Is it Accessible?
If you follow many developers or web designers on Twitter, you may have seen the following tweet:
[Quick aside, Nolan Lawson, the person who gave the talk, posted a great follow-up article titled: Progressive enhancement isn’t dead, but it smells funny. I suggest you read it.]
I want to talk about this for a bit; but before I do, I want to level set a bit with the two following terms, “Accessibility” and “Universal Design”.
Accessibility means people have access to, the ability to use, and are not barred from the benefit of products, services or information because of special needs or disabilities. Note: accessibility does not mean that everyone has identical access. That’s not actually possible. However, it does mean that while access may not be identical – the end goal must be as equal as it possibly can be.
An accessible interface can be interacted with and its content can be consumed in a variety of ways. Whether that be via keyboard instead of a mouse, via screen readers and audio descriptions of what would otherwise be primarily visual content, or transcripts of audio and video. Regardless of the means, an accessible interface ensures that all users get the same information and can perform tasks that lead to the same outcome (e.g., mouse click or hitting Enter both activate links).
One of the most common physical examples of accessibility is stairs and ramps. They both allow entry to an elevated entryway, but each provide different pathways to get there.
2. Universal Design
Universal design can begin with an emphasis on creating accessible experiences, but its focus is not solely on users with disabilities. Instead, universal design promotes the idea that products, services and information should be usable to everyone, regardless of disability, age, or even technological constraints.
An interface that adheres to universal design principals should inherently be accessible, since the UX and technology decisions behind it are focused on comprehensive usability for everyone.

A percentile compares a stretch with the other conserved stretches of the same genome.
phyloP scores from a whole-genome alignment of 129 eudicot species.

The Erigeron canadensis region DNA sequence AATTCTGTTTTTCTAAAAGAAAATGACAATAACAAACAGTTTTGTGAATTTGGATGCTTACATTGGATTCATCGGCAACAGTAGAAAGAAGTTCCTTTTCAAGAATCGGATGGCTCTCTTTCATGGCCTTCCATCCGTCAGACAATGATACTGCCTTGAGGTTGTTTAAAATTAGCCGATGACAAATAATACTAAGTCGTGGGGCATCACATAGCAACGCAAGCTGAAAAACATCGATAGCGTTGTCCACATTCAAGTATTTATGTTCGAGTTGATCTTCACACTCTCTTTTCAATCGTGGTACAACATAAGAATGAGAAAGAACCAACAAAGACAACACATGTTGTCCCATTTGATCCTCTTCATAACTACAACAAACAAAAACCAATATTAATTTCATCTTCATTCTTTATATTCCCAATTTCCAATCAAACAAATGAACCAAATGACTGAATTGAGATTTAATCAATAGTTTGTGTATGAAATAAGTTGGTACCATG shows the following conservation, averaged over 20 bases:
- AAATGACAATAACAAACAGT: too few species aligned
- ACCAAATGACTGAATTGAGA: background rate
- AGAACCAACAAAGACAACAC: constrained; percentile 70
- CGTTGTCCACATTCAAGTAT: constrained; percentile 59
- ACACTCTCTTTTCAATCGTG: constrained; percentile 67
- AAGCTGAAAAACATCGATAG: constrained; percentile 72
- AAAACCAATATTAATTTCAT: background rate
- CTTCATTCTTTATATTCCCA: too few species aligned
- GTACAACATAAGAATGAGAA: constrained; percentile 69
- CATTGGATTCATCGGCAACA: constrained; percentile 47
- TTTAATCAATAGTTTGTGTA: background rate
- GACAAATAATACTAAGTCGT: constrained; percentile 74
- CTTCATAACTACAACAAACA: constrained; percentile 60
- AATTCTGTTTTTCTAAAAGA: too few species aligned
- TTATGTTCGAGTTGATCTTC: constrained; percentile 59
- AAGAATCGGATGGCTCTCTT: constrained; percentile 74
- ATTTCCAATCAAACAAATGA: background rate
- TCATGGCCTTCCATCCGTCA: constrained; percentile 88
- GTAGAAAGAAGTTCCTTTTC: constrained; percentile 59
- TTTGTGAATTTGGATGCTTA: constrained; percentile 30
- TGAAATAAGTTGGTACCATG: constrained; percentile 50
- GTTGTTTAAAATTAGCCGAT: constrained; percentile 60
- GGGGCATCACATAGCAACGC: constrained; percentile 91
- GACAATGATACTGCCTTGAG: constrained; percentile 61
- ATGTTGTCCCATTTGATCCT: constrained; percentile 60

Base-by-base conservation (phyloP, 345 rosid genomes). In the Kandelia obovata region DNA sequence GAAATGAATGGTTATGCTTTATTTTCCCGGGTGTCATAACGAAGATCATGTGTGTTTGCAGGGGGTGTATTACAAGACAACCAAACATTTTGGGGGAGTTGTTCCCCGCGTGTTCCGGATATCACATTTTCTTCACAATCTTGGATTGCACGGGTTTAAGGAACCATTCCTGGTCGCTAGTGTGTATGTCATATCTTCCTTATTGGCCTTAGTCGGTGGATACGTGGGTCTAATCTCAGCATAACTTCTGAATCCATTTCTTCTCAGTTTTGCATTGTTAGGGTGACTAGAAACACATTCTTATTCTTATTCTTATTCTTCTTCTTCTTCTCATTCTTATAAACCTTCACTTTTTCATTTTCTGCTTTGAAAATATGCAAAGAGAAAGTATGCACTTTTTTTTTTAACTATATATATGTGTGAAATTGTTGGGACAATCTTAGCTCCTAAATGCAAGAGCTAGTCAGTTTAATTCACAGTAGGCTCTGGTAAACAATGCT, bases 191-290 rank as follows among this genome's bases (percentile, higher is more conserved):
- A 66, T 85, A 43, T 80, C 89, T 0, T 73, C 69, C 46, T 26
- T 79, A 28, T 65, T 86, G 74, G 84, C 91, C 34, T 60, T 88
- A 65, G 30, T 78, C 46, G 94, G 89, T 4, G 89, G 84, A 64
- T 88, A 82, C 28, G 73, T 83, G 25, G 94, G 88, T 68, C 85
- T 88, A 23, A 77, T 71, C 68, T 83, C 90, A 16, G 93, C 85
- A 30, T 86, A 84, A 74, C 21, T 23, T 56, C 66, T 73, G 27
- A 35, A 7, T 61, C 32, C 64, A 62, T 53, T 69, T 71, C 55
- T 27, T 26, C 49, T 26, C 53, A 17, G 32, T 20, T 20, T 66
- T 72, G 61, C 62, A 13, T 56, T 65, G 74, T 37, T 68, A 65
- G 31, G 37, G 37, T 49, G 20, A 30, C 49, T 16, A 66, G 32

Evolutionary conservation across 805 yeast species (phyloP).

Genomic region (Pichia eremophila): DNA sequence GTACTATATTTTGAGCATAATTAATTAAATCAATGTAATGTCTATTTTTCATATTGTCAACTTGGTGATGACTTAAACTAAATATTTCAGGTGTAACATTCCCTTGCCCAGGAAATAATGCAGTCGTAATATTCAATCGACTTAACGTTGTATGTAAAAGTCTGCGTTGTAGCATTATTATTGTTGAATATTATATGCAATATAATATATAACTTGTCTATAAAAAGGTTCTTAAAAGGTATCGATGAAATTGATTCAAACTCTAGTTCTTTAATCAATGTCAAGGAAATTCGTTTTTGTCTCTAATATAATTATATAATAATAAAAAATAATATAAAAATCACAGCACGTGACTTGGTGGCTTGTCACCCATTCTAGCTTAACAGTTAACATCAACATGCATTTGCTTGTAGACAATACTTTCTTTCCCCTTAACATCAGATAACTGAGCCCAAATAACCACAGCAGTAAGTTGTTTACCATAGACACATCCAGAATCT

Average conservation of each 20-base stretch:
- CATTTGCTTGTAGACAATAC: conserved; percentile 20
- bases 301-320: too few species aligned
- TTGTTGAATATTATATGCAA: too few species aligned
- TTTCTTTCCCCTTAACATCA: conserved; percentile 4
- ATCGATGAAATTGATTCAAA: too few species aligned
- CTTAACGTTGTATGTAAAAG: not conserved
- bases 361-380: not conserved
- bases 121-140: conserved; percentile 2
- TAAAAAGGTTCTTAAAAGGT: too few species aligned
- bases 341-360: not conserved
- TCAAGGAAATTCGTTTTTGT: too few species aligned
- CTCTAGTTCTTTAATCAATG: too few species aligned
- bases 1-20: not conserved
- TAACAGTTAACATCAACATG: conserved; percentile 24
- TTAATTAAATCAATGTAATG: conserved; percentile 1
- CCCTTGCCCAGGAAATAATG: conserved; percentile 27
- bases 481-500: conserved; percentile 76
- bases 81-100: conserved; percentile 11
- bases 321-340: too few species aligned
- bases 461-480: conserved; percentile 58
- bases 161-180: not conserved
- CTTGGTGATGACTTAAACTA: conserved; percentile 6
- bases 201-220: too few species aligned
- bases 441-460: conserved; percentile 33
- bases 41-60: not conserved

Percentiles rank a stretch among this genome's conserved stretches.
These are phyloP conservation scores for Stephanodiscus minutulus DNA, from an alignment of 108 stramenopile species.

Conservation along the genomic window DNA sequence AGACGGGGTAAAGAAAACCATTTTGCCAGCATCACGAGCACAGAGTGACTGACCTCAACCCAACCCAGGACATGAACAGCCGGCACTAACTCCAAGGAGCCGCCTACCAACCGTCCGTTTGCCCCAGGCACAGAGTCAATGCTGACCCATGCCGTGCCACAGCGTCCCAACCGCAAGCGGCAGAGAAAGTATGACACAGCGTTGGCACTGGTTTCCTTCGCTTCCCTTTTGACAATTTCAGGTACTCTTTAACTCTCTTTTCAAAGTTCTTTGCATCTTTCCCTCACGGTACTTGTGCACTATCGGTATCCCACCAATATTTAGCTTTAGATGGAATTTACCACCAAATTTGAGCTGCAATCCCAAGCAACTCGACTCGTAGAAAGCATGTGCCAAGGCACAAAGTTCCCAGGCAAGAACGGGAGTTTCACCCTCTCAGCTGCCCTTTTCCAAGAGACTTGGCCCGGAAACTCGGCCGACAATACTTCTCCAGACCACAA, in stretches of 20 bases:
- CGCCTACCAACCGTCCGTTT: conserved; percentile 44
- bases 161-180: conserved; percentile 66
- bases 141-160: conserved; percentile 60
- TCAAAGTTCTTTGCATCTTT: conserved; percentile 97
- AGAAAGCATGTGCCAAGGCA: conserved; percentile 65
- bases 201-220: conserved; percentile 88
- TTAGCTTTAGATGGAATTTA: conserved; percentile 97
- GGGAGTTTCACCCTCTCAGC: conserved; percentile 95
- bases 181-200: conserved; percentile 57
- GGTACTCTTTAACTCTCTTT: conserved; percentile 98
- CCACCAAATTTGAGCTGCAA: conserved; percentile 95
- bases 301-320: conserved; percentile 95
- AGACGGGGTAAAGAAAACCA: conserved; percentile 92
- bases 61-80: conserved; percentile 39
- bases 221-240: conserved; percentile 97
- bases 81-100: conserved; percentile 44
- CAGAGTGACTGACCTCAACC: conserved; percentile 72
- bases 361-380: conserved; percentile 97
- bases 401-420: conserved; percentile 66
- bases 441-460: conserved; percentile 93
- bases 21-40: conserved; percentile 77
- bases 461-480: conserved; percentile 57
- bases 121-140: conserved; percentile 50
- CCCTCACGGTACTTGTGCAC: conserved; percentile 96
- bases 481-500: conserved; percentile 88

Now one of the most popular physical examples of universal design is a curb cut (ramp). This incline in the curb enables people in wheel chairs to cross roads without requiring assistance to get down or back onto a sidewalk. But it also makes crossing the road easier for people riding bicycles, pushing carriages or carts, and those using walkers.
With those two terms squared away, let’s get back to the question at hand…
<dialog>), we can provide expected keyboard functionality and semantic intent to assistive technologies (ATs).
A failure of everything
Until recently, I thought so. My reasoning being that while sighted users have a few visual cues as to what’s going on in these sorts of situations, users with visual impairments may not. A loading indicator in the browser’s address bar may still be spinning, indicating that something isn’t going quite right. Or the fact that sighted users can immediately see an empty, unstyled white page when they might otherwise know that the page they were attempting to access normally has a different background color, or, you know…content.
Visually impaired users may not get as much context. A screen reader might return a message like “HTML content is empty”, or “[Browser-name] is busy” but that doesn’t immediately explain what has happened or why. Is the page empty now, but I just need to wait for it to load? How long is this going to be busy for? What is the problem?
And that’s what my hang up was. It was the lack of immediately understandable context that had me thinking this was an accessibility issue. But, I was mistaken.
In my opinion, just because this isn’t an issue of inaccessibility that doesn’t make it OK. A complete failure of loading any content is still a frustrating user experience, and can be considered a universal design issue. There are methodologies one might be able to implement to mitigate this sort of scenario. I suggest reading up on not-so-new topics like progressive enhancement and graceful degradation, off-line first, and service workers to see paths that could be applicable if you currently find yourself in an all-or-nothing situation with your own project.
I’d talk about them here, but that’s not what this post is about. Since we’ve identified that this scenario isn’t an accessibility failure, what would constitute as one?
Let’s take a look at the following example:
aria-expanded="false" will convey that the element this toggle controls isn’t open (i.e., “expanded”), even if a user does actually use a mouse click or the Enter key to trigger the link, activating the
:target pseudo selector that reveals the menu with CSS alone.
Finally, the hard coded
aria-hidden="true" on the
<ul> will ensure that even if a user does get the menu open and attempts to navigate to the exposed content, those links won’t be properly exposed.
- trapping user focus in an element
- overwriting expected keyboard controls
- moving focus or loading new pages without user initiation
Steve Faulkner may have said it best: